Nonhavinus Groovus - the
tendency to play too many notes with little or no groove. I have
figured out, over the years, that because those
of us rooted in drum corps tend to play short little high-impact
exercises when we practice, our muscles don't get the lessons in
efficiency that they typically need in order to obtain "long-range" chops.
The kind of chops I'm referring to are the kind that start with the
ability to play in time well, with notes that mean something, over
extended periods of time. Typical drum corps chops can seem amazing
at the time, but if you talk to someone who's been out of it for
a while, you always hear about how they've "lost all their chops".
There are some ways to minimize this, and make it relatively easy
to get the muscles tuned back up more quickly. My solution? Practicing
along to recorded music.
I have recently discovered a great
new product from Vic Firth that has really helped transform my playing
and teaching skills, and I've been given the opportunity to share
some thoughts about it here. They have become an integral part of
a very simple practicing technique that has done wonders for my playing
abilities, as well as for the playing abilities of my students. The
product I'm referring to is the Vic
Firth SIH1 Musician's Stereo Isolation Headphones.
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|When I "aged out" of drum corps a little over ten years ago,
I decided that I wanted to play drum set. I started taking lessons
with a great bay area drummer named Curt Moore, who during my first
lesson, asked me to play a simple jazz beat. I can only imagine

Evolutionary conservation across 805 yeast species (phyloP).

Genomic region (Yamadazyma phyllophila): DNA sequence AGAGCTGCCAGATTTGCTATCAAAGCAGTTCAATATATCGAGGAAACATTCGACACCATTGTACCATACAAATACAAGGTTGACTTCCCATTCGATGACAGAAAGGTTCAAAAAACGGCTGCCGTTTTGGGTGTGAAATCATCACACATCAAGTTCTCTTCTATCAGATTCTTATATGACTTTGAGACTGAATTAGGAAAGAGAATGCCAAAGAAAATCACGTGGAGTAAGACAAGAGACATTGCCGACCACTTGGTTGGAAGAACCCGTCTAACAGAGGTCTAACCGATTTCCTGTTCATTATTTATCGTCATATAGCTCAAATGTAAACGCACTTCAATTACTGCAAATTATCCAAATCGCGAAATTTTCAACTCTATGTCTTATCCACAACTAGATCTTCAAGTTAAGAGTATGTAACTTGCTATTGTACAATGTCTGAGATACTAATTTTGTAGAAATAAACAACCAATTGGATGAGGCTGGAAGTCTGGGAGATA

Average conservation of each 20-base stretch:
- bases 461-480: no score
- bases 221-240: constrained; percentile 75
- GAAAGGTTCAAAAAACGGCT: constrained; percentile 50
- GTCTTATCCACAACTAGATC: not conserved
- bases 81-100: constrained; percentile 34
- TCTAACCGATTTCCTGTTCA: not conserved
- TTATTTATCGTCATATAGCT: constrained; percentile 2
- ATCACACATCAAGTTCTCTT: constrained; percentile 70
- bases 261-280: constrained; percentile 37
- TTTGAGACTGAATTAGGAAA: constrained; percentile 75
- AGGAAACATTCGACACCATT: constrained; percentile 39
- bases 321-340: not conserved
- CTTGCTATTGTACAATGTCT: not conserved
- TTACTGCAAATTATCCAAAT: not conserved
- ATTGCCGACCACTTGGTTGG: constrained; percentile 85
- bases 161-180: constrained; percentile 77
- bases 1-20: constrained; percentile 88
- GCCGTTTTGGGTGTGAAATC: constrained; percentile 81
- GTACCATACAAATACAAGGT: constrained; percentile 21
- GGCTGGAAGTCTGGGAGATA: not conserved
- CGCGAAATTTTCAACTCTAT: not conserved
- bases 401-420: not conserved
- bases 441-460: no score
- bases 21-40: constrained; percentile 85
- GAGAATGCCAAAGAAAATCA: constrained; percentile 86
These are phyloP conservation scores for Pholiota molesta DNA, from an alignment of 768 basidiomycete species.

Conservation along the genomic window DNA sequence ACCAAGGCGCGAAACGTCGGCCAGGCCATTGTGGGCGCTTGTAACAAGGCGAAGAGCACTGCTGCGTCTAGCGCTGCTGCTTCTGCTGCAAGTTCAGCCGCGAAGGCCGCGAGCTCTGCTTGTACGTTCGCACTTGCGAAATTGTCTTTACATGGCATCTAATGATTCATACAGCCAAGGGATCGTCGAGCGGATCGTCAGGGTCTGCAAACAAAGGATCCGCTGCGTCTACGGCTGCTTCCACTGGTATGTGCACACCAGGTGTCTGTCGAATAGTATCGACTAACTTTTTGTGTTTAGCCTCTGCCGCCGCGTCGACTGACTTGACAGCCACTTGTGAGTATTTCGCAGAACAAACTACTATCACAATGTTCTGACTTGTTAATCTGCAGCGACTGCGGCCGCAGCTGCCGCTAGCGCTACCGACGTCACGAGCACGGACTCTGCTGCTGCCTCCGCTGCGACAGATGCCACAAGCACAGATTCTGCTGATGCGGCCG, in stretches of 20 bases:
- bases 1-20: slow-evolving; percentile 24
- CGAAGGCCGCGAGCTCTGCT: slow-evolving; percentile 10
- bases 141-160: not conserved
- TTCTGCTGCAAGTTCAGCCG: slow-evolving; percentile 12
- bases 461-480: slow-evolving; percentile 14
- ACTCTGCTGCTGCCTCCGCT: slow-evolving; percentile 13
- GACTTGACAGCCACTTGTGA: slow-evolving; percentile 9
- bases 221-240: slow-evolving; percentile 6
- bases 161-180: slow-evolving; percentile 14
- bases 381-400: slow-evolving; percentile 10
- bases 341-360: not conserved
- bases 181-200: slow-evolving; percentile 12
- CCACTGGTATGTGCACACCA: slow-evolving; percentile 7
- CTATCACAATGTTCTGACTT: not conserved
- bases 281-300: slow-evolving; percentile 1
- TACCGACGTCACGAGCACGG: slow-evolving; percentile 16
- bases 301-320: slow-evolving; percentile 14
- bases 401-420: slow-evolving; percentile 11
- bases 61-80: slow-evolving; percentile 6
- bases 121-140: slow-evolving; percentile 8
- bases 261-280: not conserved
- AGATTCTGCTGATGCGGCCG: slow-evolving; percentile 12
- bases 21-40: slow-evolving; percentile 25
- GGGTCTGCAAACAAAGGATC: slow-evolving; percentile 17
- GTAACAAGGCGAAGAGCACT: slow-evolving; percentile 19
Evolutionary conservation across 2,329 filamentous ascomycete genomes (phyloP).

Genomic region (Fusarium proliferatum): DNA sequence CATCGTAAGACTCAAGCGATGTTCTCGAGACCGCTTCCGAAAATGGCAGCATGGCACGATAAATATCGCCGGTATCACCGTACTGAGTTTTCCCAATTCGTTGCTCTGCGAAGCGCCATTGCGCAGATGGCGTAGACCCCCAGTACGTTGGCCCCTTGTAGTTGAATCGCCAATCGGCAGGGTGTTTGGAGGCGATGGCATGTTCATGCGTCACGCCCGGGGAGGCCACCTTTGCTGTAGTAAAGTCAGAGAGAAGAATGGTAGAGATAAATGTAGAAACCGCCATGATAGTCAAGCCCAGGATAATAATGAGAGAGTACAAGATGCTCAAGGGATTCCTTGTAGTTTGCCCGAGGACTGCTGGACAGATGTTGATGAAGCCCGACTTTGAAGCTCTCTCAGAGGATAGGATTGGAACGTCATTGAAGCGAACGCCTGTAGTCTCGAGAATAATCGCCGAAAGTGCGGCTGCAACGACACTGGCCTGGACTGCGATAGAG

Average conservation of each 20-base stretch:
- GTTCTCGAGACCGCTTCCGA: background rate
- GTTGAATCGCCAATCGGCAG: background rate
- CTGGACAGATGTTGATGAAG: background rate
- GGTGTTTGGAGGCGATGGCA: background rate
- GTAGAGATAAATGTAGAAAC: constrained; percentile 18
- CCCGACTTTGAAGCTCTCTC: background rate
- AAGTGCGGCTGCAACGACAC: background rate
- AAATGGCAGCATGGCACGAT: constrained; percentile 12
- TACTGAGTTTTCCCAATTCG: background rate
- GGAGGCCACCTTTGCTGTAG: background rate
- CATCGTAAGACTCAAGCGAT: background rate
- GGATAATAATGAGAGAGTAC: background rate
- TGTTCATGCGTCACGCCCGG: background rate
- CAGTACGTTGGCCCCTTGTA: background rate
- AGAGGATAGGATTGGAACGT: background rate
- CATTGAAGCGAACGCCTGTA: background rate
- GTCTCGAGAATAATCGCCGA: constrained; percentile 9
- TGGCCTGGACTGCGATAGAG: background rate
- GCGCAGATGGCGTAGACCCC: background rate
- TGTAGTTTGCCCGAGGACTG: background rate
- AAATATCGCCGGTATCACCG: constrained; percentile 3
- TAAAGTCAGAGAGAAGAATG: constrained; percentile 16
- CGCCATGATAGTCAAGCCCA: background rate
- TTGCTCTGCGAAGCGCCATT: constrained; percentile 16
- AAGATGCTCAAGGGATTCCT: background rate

what I must have sounded like, having come off of five years of
playing as loud as I could with tenor mallets. He politely said
something like, "Uum, you don't have it." Ever since then, I have
struggled with what it was about drum corps drumming that kept
me from having the kind of touch and relationship to the drum set
that was exemplified by all my favorite drummers. Drum corps is
a great activity, and I'm very proud and fortunate to be associated
with it -- particularly with the Santa Clara Vanguard (SCV). But
there is something inherent in the activity that seems to show
up again and again as I watch young players coming up. Ask them
to play all-flam quintuplets at 200bpm and you're golden, but ask
them to play a simple beat that feels like something, and
you might be out of luck.
If you're a rudimental player (or gear-headus
maximus), you probably
practice exercises that are short and to the point, and these exercises
are probably high-impact. If this is all you do, however, you're
likely to have chops that are a little (or a lot) out of balance.
When you play lower impact exercises over extended durations of
time, though, your muscles are allowed to learn efficiency. Efficiency,
in turn, leads to flow. Flow leads to better time and feel, and
on and on. It's like that anecdote about Bruce Lee, where a student
asks him, "How do I deliver a proper roundhouse kick?" Mr. Lee
responds, "GO THROW 500 KICKS."
This is where the SIH1 headphones
come into play. While playing along to recorded music,
you will inevitably be playing for more substantial periods of
time without stopping.
One of the obstacles in the road of music/headphone practicing